Aristotle also talks about how to make the city better. He argues that the virtue of a city will be derived from the virtue of its citizens. He speaks at length on what will make this virtue and whether the virtue that makes someone a good man is the same virtue that makes a good citizen. I found this striking because here today, we do very little educating on how to be a good citizen of our country. Our children do some work on being a good 'world citizen' but beyond that the duties of a modern citizen are very little more than 1) obey the laws and 2) make sure you recycle. This is probably not enough.
Another large element that Aristotle talks about is the strengths and weaknesses of various forms of government. He says that 'when it is in the hands of the few, it will be a government of the rich; when it is in the hands of the many, it will be a government of the poor'. He also argues that a blend of various governments could work well.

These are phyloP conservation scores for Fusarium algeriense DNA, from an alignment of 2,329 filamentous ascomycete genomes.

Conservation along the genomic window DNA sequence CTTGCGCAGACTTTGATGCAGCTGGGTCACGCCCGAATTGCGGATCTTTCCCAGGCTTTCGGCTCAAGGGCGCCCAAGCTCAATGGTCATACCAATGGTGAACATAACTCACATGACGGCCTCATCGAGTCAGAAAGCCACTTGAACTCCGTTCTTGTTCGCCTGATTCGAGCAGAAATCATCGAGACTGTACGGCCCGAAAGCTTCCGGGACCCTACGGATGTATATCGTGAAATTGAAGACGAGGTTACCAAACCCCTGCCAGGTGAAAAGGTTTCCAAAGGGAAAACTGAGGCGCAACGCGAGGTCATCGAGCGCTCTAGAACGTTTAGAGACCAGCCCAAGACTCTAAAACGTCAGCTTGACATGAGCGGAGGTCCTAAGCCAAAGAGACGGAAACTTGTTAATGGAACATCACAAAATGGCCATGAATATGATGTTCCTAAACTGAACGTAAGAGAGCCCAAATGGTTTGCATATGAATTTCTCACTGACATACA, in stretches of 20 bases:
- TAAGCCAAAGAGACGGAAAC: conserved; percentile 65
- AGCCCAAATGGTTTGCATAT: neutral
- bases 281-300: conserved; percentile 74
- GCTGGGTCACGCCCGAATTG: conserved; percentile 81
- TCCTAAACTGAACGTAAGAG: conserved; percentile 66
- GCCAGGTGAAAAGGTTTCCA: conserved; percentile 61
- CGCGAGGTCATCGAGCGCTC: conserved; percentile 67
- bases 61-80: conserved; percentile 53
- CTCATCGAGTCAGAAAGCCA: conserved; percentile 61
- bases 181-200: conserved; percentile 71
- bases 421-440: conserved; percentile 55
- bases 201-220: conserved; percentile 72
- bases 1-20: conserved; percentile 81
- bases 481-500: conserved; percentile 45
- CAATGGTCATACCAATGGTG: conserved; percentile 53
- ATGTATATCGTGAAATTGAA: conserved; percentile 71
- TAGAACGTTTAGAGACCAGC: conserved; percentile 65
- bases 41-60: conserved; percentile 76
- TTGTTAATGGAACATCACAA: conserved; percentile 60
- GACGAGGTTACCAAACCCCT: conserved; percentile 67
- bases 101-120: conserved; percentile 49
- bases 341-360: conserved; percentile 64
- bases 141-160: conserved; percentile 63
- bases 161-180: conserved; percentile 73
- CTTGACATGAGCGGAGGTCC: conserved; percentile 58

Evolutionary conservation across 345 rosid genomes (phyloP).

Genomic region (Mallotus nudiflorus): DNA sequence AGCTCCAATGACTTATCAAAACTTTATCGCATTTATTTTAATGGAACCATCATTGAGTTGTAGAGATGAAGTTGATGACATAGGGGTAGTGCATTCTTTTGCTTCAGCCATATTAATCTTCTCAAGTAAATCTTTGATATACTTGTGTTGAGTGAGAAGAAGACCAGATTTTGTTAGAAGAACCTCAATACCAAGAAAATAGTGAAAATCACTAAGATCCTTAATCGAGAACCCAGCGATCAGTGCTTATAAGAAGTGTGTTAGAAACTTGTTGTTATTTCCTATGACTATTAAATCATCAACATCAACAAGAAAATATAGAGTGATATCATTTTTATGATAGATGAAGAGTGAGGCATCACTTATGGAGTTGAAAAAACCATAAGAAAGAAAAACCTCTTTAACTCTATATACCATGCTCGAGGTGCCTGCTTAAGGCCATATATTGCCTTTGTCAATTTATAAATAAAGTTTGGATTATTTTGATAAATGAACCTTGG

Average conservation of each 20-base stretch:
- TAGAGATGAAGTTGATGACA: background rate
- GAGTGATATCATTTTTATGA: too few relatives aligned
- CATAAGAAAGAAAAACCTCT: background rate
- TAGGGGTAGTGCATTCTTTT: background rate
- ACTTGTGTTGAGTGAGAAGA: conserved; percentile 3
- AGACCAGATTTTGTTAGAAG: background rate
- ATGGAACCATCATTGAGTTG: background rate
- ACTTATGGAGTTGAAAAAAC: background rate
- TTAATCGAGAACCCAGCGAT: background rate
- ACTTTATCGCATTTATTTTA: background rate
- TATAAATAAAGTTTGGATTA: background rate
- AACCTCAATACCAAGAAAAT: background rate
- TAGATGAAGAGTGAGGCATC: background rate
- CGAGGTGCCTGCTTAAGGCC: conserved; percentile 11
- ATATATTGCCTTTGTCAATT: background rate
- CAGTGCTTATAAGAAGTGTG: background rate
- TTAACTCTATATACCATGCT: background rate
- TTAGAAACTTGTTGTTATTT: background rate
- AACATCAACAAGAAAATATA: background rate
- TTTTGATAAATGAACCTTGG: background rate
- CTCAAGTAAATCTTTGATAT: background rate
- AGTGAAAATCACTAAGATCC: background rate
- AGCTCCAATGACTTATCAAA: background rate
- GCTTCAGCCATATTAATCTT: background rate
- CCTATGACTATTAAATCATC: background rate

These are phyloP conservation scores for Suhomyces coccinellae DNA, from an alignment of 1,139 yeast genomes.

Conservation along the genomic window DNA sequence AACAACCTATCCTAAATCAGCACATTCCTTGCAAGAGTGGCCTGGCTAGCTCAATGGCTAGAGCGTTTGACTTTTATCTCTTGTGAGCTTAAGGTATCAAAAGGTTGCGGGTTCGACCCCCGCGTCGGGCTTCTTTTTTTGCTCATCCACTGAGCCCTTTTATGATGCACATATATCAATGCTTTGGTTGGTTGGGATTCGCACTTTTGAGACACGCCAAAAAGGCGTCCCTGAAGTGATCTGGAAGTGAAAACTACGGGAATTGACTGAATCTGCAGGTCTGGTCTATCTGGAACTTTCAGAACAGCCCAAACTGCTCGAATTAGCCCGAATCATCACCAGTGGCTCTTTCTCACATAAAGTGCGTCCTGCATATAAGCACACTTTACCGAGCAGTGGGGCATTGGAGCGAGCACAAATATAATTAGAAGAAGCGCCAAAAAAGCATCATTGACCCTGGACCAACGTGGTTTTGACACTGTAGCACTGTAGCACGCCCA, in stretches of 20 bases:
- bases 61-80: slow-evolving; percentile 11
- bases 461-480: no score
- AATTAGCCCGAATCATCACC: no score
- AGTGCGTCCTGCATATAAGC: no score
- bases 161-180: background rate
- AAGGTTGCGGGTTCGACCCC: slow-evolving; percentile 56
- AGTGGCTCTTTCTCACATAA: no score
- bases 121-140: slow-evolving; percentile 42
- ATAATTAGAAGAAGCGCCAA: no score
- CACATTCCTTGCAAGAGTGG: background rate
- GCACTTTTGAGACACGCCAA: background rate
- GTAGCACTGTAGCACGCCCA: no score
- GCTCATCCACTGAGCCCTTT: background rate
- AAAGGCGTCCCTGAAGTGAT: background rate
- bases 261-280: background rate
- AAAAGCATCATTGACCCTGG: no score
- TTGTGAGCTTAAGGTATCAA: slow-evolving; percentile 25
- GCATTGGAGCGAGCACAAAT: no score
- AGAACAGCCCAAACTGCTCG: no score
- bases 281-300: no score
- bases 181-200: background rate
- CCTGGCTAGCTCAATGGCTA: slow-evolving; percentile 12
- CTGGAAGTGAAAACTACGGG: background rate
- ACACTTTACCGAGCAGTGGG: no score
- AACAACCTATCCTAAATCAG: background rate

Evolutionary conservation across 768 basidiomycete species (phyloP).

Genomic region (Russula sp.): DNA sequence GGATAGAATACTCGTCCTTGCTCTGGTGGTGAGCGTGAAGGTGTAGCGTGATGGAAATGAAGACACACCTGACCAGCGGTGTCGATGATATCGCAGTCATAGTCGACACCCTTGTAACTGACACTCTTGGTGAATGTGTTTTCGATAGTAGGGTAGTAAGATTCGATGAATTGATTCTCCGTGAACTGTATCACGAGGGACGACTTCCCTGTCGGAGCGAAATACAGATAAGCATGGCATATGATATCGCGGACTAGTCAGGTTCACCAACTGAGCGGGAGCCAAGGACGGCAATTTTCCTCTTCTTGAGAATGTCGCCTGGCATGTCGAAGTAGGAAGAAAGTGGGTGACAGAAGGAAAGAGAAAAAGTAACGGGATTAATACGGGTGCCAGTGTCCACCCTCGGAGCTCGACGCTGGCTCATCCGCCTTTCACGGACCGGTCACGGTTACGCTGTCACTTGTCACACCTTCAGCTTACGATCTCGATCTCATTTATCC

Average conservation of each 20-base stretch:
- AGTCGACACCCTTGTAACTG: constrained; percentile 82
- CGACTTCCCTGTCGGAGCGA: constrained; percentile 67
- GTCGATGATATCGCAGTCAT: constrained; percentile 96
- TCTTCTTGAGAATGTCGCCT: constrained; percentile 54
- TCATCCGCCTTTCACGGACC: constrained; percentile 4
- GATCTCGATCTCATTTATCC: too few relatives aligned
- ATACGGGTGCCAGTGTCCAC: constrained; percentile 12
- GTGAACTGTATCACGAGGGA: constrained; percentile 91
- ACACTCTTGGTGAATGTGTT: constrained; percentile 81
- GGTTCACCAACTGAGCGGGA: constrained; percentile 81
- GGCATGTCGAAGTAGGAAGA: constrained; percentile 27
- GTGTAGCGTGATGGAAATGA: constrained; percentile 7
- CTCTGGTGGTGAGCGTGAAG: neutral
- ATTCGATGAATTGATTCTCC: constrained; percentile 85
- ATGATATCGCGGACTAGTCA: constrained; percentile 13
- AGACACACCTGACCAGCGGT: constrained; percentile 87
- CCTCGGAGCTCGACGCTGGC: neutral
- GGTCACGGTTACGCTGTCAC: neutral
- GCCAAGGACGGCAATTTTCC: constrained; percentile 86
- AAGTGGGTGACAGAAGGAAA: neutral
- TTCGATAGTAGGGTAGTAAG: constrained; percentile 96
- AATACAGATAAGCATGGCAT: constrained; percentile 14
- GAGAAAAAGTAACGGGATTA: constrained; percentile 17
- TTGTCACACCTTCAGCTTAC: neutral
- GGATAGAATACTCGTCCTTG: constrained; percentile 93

But the best proof of a happy mixture of a democracy and an oligarchy is this, when a person may properly call the same state a democracy and an oligarchy.I think you could argue that the US is in that situation right now. I wonder if Aristotle would be happy with it?
One problem with reading Aristotle on your own is that there is so much in his writing that it makes it hard to digest it all. Repeatedly while I was reading this, I wished that I could cover each 'book' of Politics in a group discussion or class room. You could spend a week (or a month!) on each one and probably still have more to talk about.
I'm sure this is a reflection of how this material first came together. And I'm absolutely certain that this exact approach was taken in various schools and academies in centuries past. I don't know if it is still done anywhere but I'm sure the results would be fascinating.